Once upon a time, America welcomed the world to her shores. Then, a group of bad people, playing to the fears of the country’s prejudiced white Protestant masses, closed the nation’s doors. Luckily, enlightened reformers, alongside the plucky children of maligned immigrants, overcame the bigots and restored America’s ideals. But the nasty people are always waiting to pounce, so we have to remain on guard against these dark forces. We are a nation of immigrants, so we must welcome the stranger the same way our ancestors were welcomed. It is the duty of every enlightened American to let in anyone who wants to come—whether through the front door or, if that’s not open, through the back.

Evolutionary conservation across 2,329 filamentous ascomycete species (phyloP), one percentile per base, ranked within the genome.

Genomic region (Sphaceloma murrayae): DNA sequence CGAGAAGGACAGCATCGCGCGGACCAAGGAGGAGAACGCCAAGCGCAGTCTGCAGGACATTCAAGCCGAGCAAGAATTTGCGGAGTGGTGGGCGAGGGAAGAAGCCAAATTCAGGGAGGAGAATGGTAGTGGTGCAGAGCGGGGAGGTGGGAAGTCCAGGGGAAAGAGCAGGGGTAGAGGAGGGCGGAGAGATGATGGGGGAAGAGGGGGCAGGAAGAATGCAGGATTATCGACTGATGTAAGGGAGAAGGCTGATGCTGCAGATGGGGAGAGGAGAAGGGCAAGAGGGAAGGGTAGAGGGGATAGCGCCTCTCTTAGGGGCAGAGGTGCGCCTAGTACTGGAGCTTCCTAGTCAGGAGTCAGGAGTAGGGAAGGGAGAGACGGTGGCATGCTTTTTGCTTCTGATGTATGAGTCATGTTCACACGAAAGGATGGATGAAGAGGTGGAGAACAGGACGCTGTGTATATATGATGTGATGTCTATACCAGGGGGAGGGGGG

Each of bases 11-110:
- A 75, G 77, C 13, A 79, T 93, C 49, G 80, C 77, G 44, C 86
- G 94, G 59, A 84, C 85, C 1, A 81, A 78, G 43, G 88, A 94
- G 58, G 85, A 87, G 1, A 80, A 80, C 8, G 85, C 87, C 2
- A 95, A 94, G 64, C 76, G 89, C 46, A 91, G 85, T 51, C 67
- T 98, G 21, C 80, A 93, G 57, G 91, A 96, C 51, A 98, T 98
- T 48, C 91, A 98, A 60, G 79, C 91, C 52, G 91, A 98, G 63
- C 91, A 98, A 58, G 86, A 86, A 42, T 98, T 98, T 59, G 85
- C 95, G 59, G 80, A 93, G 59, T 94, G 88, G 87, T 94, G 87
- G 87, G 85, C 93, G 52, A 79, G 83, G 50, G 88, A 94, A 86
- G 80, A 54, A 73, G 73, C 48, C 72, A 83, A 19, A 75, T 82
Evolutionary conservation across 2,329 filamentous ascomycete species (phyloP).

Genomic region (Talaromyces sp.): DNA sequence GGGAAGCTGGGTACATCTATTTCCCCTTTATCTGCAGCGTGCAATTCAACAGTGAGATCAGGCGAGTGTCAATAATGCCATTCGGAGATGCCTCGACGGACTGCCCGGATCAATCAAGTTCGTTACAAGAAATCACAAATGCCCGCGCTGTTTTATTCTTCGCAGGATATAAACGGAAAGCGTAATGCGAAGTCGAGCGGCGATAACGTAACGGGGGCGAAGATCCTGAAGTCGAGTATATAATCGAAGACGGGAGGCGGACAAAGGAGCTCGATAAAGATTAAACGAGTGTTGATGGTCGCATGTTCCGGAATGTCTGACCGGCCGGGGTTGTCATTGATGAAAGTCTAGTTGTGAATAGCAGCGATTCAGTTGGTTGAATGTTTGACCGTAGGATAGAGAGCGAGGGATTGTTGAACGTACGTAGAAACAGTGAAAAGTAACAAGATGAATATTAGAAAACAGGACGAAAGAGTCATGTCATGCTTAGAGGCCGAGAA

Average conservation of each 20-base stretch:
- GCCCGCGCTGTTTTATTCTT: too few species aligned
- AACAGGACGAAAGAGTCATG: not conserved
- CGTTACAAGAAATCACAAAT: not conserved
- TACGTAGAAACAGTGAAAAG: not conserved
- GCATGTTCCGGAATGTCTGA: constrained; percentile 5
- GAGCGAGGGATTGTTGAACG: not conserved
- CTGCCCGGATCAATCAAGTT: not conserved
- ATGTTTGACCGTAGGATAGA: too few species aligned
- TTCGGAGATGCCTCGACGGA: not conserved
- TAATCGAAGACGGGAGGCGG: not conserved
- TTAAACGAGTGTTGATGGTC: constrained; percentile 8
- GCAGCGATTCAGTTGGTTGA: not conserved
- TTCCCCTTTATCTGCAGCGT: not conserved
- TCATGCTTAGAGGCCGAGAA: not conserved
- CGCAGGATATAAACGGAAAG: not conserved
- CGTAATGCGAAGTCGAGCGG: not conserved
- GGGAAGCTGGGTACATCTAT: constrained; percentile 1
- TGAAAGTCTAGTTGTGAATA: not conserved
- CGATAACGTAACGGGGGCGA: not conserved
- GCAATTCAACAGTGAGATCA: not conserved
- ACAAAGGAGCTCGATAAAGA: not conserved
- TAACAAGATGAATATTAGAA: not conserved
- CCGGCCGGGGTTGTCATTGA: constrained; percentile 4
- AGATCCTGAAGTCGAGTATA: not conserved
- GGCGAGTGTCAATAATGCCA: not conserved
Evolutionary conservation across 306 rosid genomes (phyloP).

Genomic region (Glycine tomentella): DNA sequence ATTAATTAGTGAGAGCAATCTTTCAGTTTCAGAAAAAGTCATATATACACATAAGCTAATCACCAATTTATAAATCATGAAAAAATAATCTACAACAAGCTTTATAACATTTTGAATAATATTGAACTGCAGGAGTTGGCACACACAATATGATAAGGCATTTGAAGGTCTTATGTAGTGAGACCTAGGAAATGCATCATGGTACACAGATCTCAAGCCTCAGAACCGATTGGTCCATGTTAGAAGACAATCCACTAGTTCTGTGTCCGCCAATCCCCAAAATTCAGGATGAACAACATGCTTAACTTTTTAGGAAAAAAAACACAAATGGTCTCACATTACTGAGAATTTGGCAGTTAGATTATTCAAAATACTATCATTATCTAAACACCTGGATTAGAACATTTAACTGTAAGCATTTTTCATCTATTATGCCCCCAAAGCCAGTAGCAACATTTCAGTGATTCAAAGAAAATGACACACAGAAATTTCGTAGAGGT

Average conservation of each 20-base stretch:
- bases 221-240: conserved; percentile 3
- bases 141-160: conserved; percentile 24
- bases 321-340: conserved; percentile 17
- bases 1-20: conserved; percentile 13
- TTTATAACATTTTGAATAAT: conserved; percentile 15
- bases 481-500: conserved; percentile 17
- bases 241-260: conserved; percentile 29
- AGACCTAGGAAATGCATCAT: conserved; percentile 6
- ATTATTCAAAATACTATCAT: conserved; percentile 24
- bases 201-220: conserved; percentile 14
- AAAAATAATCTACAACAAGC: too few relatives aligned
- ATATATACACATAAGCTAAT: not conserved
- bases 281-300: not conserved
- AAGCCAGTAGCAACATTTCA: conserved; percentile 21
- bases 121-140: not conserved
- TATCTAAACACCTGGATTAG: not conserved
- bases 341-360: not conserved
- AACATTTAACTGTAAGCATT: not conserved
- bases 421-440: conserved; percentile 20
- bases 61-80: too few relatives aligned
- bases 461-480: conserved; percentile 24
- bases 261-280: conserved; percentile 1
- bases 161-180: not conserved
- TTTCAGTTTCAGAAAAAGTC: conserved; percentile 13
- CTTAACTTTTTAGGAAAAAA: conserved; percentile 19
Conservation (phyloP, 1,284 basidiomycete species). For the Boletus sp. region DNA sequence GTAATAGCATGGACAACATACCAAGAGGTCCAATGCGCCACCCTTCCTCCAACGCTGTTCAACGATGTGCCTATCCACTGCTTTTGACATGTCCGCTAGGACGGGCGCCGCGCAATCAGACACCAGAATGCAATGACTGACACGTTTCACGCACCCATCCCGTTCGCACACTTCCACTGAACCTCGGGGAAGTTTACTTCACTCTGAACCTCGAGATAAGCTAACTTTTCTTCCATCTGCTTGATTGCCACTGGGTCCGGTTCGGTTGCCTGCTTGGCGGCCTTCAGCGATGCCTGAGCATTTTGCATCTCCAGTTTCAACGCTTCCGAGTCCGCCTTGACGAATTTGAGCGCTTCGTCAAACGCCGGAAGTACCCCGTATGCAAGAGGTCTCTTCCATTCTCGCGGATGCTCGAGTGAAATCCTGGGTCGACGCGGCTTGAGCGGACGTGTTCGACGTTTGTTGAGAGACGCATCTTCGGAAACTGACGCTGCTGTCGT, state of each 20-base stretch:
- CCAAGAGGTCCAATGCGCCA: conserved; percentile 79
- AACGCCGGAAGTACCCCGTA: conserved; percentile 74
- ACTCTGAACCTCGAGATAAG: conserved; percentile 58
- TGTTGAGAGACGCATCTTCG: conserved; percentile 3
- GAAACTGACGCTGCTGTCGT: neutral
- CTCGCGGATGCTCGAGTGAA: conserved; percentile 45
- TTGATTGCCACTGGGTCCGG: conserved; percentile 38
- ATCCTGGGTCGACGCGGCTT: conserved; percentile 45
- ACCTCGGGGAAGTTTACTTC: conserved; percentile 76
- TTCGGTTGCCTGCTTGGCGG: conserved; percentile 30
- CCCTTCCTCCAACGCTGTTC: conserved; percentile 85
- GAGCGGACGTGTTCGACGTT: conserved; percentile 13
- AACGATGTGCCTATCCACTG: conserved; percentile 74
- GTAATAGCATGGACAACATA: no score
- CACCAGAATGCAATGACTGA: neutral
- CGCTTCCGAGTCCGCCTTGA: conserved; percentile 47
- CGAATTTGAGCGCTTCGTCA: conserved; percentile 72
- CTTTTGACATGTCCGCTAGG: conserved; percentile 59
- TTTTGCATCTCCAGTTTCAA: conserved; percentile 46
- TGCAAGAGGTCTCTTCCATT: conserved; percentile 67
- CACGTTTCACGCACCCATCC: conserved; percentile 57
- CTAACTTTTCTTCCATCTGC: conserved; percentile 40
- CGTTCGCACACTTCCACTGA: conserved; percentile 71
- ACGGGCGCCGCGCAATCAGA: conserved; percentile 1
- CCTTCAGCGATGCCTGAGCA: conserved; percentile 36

This cosmopolitan morality tale has been circulating for over 50 years. A less ideological version of it goes back even further—to Israel Zangwill, Herman Melville, Alexis de Tocqueville, and William Penn. In the 1960s, among the American upper classes, it became almost morally compulsory to think of America in these terms. Jia Lynn Yang’s One Mighty and Irresistible Tide: The Epic Struggle Over American Immigration, 1924–1965 offers a lively retelling of the “borderless America” narrative, backed by original archival research. Yang is a highly decorated journalist—a deputy editor at the New York Times and a member of the Washington Post team

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